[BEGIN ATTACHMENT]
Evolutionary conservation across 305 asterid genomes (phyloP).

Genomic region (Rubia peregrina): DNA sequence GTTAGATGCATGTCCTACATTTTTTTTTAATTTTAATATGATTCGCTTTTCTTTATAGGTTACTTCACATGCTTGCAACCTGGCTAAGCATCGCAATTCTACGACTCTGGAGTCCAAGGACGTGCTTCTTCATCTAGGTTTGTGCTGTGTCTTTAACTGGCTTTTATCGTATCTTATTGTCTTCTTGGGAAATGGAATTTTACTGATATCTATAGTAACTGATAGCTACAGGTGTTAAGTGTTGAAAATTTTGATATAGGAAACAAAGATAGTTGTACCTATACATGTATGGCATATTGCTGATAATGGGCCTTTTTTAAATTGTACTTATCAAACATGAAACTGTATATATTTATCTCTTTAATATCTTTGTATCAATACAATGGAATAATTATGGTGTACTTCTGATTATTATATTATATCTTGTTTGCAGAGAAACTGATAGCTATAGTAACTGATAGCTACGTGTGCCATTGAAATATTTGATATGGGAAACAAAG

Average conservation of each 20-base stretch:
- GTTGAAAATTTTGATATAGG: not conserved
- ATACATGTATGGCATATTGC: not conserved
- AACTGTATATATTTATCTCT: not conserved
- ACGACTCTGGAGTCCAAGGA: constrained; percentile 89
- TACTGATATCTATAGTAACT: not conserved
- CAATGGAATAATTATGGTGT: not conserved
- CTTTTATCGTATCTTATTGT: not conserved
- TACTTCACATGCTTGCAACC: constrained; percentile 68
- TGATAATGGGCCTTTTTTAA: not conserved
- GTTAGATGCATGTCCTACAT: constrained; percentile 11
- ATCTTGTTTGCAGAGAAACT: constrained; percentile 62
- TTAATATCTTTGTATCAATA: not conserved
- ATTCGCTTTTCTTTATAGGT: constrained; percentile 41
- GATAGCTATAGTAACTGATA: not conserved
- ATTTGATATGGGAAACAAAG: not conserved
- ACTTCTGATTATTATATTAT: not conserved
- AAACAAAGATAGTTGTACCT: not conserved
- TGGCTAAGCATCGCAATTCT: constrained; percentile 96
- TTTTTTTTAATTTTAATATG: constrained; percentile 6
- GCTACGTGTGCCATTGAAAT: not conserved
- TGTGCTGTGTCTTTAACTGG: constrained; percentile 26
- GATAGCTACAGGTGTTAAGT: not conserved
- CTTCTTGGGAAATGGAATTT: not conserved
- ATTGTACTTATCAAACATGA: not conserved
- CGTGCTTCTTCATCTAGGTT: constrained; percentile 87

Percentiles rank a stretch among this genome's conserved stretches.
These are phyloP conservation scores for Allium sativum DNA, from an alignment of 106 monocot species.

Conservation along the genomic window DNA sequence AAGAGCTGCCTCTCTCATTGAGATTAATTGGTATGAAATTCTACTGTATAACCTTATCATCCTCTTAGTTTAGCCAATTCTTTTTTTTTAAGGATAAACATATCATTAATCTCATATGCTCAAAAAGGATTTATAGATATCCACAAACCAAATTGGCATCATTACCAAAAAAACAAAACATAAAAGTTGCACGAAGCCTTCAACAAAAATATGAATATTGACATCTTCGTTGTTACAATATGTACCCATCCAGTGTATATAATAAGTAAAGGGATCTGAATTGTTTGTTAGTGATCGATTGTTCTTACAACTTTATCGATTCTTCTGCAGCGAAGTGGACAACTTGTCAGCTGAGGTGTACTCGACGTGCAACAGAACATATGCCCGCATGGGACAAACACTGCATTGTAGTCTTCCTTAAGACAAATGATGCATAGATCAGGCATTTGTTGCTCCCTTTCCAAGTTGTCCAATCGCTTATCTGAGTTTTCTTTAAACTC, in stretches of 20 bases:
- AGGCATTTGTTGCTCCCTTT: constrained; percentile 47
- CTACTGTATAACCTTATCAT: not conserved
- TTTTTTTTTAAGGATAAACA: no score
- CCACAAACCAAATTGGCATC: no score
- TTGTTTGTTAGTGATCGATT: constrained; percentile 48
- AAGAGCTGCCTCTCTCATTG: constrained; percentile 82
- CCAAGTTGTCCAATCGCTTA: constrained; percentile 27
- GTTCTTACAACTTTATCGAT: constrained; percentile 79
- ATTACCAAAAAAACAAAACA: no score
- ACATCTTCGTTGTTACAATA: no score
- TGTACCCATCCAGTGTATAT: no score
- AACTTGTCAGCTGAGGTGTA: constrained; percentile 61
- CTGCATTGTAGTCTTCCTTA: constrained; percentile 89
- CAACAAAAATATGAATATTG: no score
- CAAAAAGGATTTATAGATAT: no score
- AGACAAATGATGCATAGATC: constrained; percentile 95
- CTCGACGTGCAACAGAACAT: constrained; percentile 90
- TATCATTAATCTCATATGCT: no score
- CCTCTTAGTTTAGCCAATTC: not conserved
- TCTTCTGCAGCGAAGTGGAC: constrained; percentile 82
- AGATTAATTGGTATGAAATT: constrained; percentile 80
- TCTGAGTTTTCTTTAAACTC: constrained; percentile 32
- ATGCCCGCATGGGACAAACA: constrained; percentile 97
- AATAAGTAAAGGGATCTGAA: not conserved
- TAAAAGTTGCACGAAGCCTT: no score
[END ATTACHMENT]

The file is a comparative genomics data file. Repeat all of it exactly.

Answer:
Evolutionary conservation across 305 asterid genomes (phyloP).

Genomic region (Rubia peregrina): DNA sequence GTTAGATGCATGTCCTACATTTTTTTTTAATTTTAATATGATTCGCTTTTCTTTATAGGTTACTTCACATGCTTGCAACCTGGCTAAGCATCGCAATTCTACGACTCTGGAGTCCAAGGACGTGCTTCTTCATCTAGGTTTGTGCTGTGTCTTTAACTGGCTTTTATCGTATCTTATTGTCTTCTTGGGAAATGGAATTTTACTGATATCTATAGTAACTGATAGCTACAGGTGTTAAGTGTTGAAAATTTTGATATAGGAAACAAAGATAGTTGTACCTATACATGTATGGCATATTGCTGATAATGGGCCTTTTTTAAATTGTACTTATCAAACATGAAACTGTATATATTTATCTCTTTAATATCTTTGTATCAATACAATGGAATAATTATGGTGTACTTCTGATTATTATATTATATCTTGTTTGCAGAGAAACTGATAGCTATAGTAACTGATAGCTACGTGTGCCATTGAAATATTTGATATGGGAAACAAAG

Average conservation of each 20-base stretch:
- GTTGAAAATTTTGATATAGG: not conserved
- ATACATGTATGGCATATTGC: not conserved
- AACTGTATATATTTATCTCT: not conserved
- ACGACTCTGGAGTCCAAGGA: constrained; percentile 89
- TACTGATATCTATAGTAACT: not conserved
- CAATGGAATAATTATGGTGT: not conserved
- CTTTTATCGTATCTTATTGT: not conserved
- TACTTCACATGCTTGCAACC: constrained; percentile 68
- TGATAATGGGCCTTTTTTAA: not conserved
- GTTAGATGCATGTCCTACAT: constrained; percentile 11
- ATCTTGTTTGCAGAGAAACT: constrained; percentile 62
- TTAATATCTTTGTATCAATA: not conserved
- ATTCGCTTTTCTTTATAGGT: constrained; percentile 41
- GATAGCTATAGTAACTGATA: not conserved
- ATTTGATATGGGAAACAAAG: not conserved
- ACTTCTGATTATTATATTAT: not conserved
- AAACAAAGATAGTTGTACCT: not conserved
- TGGCTAAGCATCGCAATTCT: constrained; percentile 96
- TTTTTTTTAATTTTAATATG: constrained; percentile 6
- GCTACGTGTGCCATTGAAAT: not conserved
- TGTGCTGTGTCTTTAACTGG: constrained; percentile 26
- GATAGCTACAGGTGTTAAGT: not conserved
- CTTCTTGGGAAATGGAATTT: not conserved
- ATTGTACTTATCAAACATGA: not conserved
- CGTGCTTCTTCATCTAGGTT: constrained; percentile 87

Percentiles rank a stretch among this genome's conserved stretches.
These are phyloP conservation scores for Allium sativum DNA, from an alignment of 106 monocot species.

Conservation along the genomic window DNA sequence AAGAGCTGCCTCTCTCATTGAGATTAATTGGTATGAAATTCTACTGTATAACCTTATCATCCTCTTAGTTTAGCCAATTCTTTTTTTTTAAGGATAAACATATCATTAATCTCATATGCTCAAAAAGGATTTATAGATATCCACAAACCAAATTGGCATCATTACCAAAAAAACAAAACATAAAAGTTGCACGAAGCCTTCAACAAAAATATGAATATTGACATCTTCGTTGTTACAATATGTACCCATCCAGTGTATATAATAAGTAAAGGGATCTGAATTGTTTGTTAGTGATCGATTGTTCTTACAACTTTATCGATTCTTCTGCAGCGAAGTGGACAACTTGTCAGCTGAGGTGTACTCGACGTGCAACAGAACATATGCCCGCATGGGACAAACACTGCATTGTAGTCTTCCTTAAGACAAATGATGCATAGATCAGGCATTTGTTGCTCCCTTTCCAAGTTGTCCAATCGCTTATCTGAGTTTTCTTTAAACTC, in stretches of 20 bases:
- AGGCATTTGTTGCTCCCTTT: constrained; percentile 47
- CTACTGTATAACCTTATCAT: not conserved
- TTTTTTTTTAAGGATAAACA: no score
- CCACAAACCAAATTGGCATC: no score
- TTGTTTGTTAGTGATCGATT: constrained; percentile 48
- AAGAGCTGCCTCTCTCATTG: constrained; percentile 82
- CCAAGTTGTCCAATCGCTTA: constrained; percentile 27
- GTTCTTACAACTTTATCGAT: constrained; percentile 79
- ATTACCAAAAAAACAAAACA: no score
- ACATCTTCGTTGTTACAATA: no score
- TGTACCCATCCAGTGTATAT: no score
- AACTTGTCAGCTGAGGTGTA: constrained; percentile 61
- CTGCATTGTAGTCTTCCTTA: constrained; percentile 89
- CAACAAAAATATGAATATTG: no score
- CAAAAAGGATTTATAGATAT: no score
- AGACAAATGATGCATAGATC: constrained; percentile 95
- CTCGACGTGCAACAGAACAT: constrained; percentile 90
- TATCATTAATCTCATATGCT: no score
- CCTCTTAGTTTAGCCAATTC: not conserved
- TCTTCTGCAGCGAAGTGGAC: constrained; percentile 82
- AGATTAATTGGTATGAAATT: constrained; percentile 80
- TCTGAGTTTTCTTTAAACTC: constrained; percentile 32
- ATGCCCGCATGGGACAAACA: constrained; percentile 97
- AATAAGTAAAGGGATCTGAA: not conserved
- TAAAAGTTGCACGAAGCCTT: no score